Thursday, December 28, 2006

Why comments are closed on my blog.

This is belated...anyway, I'm taking a day off work to get ready for our vacation this weekend, and I remembered (after writing some other blog posts) that I meant to chime in on a Planet Debian discussion about closed vs not-closed blogs.

My reason for closing comments was quite simple: blogs are spam-magnets. While I was a student and/or unemployed, I didn't mind spending a few minutes a day purging spam messages from my blog. But when I started working full-time, it became a real chore, especially since the amount of spam I got increased with the number of posts on the blog.

One thing that would change my point of view here would be the option to automatically close comments on posts that are more than (say) 60 days old, or perhaps that haven't got a (non-deleted) post newer than 60 days. This would keep the spam problem down, since my biggest problem was ancient blog posts that no-one had commented on (at least for months or years), but that suddenly got picked up by spammers. This might be available if I ran my own blog, but I don't have the time at the moment to administrate a home server, so I'm stuck using someone else's software.

I'm a top contributor too!

Adrian von Bidder notes that he got a message from a random survey group asking for feedback.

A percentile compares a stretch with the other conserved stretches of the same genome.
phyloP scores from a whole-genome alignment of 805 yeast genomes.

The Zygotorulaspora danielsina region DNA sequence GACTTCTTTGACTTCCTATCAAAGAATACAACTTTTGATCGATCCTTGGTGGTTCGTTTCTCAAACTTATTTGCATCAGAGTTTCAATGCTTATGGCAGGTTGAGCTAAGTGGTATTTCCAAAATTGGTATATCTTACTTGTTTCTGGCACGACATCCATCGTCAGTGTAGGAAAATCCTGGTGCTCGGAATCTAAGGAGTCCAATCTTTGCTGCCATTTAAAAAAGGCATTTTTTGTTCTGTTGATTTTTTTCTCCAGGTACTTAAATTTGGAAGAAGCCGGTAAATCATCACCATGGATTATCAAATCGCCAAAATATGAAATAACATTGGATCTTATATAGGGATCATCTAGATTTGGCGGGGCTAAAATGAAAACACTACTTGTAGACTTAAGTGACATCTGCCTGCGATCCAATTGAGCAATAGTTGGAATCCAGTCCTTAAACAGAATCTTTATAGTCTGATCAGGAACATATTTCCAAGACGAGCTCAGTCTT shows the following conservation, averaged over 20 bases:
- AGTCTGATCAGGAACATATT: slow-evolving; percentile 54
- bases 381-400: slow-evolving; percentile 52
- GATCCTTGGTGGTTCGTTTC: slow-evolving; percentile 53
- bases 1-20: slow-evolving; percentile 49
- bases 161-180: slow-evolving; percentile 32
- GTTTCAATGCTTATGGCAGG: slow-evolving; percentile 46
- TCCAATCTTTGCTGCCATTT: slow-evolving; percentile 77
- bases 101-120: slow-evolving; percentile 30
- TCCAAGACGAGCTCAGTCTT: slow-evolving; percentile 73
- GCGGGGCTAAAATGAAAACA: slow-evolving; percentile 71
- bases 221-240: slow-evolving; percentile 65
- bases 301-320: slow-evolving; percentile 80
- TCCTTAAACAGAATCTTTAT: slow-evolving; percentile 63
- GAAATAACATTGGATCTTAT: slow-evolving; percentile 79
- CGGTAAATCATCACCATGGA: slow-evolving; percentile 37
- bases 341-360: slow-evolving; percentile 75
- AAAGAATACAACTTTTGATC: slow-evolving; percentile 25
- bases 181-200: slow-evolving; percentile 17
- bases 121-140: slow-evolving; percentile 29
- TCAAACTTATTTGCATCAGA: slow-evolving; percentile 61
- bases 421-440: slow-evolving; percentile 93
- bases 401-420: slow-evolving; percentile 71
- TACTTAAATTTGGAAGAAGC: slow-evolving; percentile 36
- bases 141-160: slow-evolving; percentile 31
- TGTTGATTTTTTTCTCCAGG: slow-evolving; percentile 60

[...] we analysed the debian mailing list archives, especially the debian-devel mailing list, as it is a good representation of the whole network. [...] we identified the 100 main actors and therefor came across your email address.

So, somebody who talks quite a bit on the mailing lists, but really only maintains one package is already one of the top 100 "actors" in Debian? I seriously doubt it.

It gets better. In the last couple years I've barely posted on any public Debian mailing lists at all. And yet I'm apparently also in the top 100 "actors". Say what?

Microsoft: Copyright law is for other people?

Unsurprising, sad, but still amusing: this guy photographed talks given at a computer conference and released them under the Creative Commons Non-Commercial Attribution license. A Microsoft senior program manager copied his work as part of an advertisement, without attribution.

Try violating Microsoft's copyrights and they'll bury you under lawyers and moral outrage. But catch them violating yours and it's laughed off as no big deal (some of the huffy responses from Softies on the blog post I referenced are pretty funny).

Of course, in a real sense, it isn't a big deal: "might makes right" is a dreadful moral principle but a largely accurate summary of how the world actually works. But exposing the hypocrisy of the powerful at least forces them stop pretending that they are anything but overgrown, sanctified, self-righteous bullies. (this doesn't actually make anything better (even if you get rid of one bully, he'll just be replaced by another one), but at least it means you don't have to gag on hypocrisy every time they open their mouth)